Kate: I do have some rules at the beginning, I guess all the typical ones, like be respectful, and no discrimination, and all that kind of stuff. I think I have something about like not promoting and that kind of thing. Obviously, I’ll have to double check because I have seen a rule once in someone’s group, which I thought was really good is that, obviously you can promote your services if it’s relevant to the post, and you are actually being helpful by doing that. But not just like creating a post saying, “Come buy my stuff.” I definitely sort of have those things in place, but I also am very picky about who I let into the group too. So I have questions that they have to answer to get into the group.
Kate: I can also see a lot of the information on their profile, if they are in fact a graphic designer, or if they’re like a PHP web developer from India, who’s probably just going to try and sell their service to them. Or if they try and sign up as a business page. So I don’t typically let business pages in it unless they are like a graphic designers business page, or something like that.
Kate: So I would probably not accept about maybe 15 to 20% of the people that apply. I really am pretty cautious with filtering out people that might be just there to sell their services. But there are some people that, they’re not going to be my target market. They might be web developers, or something. But if they look like they’re really helpful and they’re planning to offer help, then I’ll let them in because it’s great for the people in my group, so it’s great for me.
Daniel: So the group’s been for about 14 months. It’s starting to get to a point where the community is really coming on board, and engaging, and helping each other. You’ve got visions to it into something that’s much more self-sustainable. At the moment it’s successful, and it’s grown to that. But have you made any missteps or mistakes up to this point yet?
Kate: I have just by accepting some people into the group that I shouldn’t have. There’s nothing necessarily wrong with those people, but they just don’t necessarily fit my group. Like they might not be a lover of WordPress, which is the platform I use, and I teach my designers to use. So I have accepted some web developers who, although they’re great web developers, they’re trying to, when any sort of questions come up, they would be trying to sort of convince my potential students that WordPress isn’t the right platform to use. So it’s not really what I want.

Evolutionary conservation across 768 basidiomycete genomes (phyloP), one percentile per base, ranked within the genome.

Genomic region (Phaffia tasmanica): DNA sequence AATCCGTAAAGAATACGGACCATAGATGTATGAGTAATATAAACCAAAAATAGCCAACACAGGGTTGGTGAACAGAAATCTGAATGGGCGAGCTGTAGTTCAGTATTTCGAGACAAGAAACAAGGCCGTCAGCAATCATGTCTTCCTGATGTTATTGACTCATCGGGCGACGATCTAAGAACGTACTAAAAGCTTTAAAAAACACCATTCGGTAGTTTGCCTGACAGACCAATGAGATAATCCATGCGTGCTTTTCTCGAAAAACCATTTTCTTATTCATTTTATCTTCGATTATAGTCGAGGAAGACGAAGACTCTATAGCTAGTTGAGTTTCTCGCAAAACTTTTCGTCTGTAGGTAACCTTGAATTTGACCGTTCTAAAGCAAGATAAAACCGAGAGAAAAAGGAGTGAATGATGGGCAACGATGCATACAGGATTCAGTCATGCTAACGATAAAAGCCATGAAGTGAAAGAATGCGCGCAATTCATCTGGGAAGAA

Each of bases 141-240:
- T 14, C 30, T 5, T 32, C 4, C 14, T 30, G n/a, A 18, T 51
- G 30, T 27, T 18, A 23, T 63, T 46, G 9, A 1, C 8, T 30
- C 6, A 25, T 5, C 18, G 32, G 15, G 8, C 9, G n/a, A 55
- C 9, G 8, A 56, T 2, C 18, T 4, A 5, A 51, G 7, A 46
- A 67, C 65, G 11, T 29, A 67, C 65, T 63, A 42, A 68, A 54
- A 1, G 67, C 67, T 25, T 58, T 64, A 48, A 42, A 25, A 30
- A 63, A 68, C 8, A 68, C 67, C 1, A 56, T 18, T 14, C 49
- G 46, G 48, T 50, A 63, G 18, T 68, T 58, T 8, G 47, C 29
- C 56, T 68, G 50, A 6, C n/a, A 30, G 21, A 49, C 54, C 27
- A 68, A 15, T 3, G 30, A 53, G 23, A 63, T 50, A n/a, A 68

Kate: My whole business and my vision is all very WordPress focused. So, I have some people in there that want to use Squarespace and stuff, which is fine, but when developers are trying to persuade designers that they shouldn’t be developing websites, and they need to use a hardcore developer, then it’s really conflicting with what I sort of stand for. So yeah, so it’s just accepting the wrong people into the group, but I honestly haven’t kicked anyone out. They just don’t get much of a response, and then they’re just not active anymore it seems like.
Daniel: Now we know you’re not much of a goal setter, and setting KPIs, and as long as it feels like it’s working, you’re getting enough enrollment that keeps you happy. But where do you think this will grow? Do you have a goal in your head that you think, “Geez, that’d be a pretty cool number to get to with this group?”
Kate: Honestly, I’m like so stoked with having over 500 members, I was like doing a little happy dance when I hit 200, like it was a big milestone for me. So I’m just happy to see it constantly grow. I guess that’s the main thing, and really, I think my business coach has about 2000 members in her group or something like that. So once I start beating her, I’ll be really happy. But the main thing is really just keep growing. If I hit 2000 and then it just putters, then I’m probably not going to be happy. I just want to see it keep growing really.
Daniel: Do you think having a Facebook business group like this helps position you as an authority amongst your target market?
Kate: Absolutely, yes. 100%. it’s something that really, it builds that authority, and it builds trust with your potential customer clients. It’s interesting to see how all of a sudden people ca start treating me a bit like a celebrity at times, and it’s like, I’m literally working from my home office. It’s nothing fancy, but when you sort of tagged in posts, and people are just like thankful, and appreciative, and it’s a bit odd sometimes, but it’s awesome. It’s good to help people and it’s perfect at building that authority with your audience.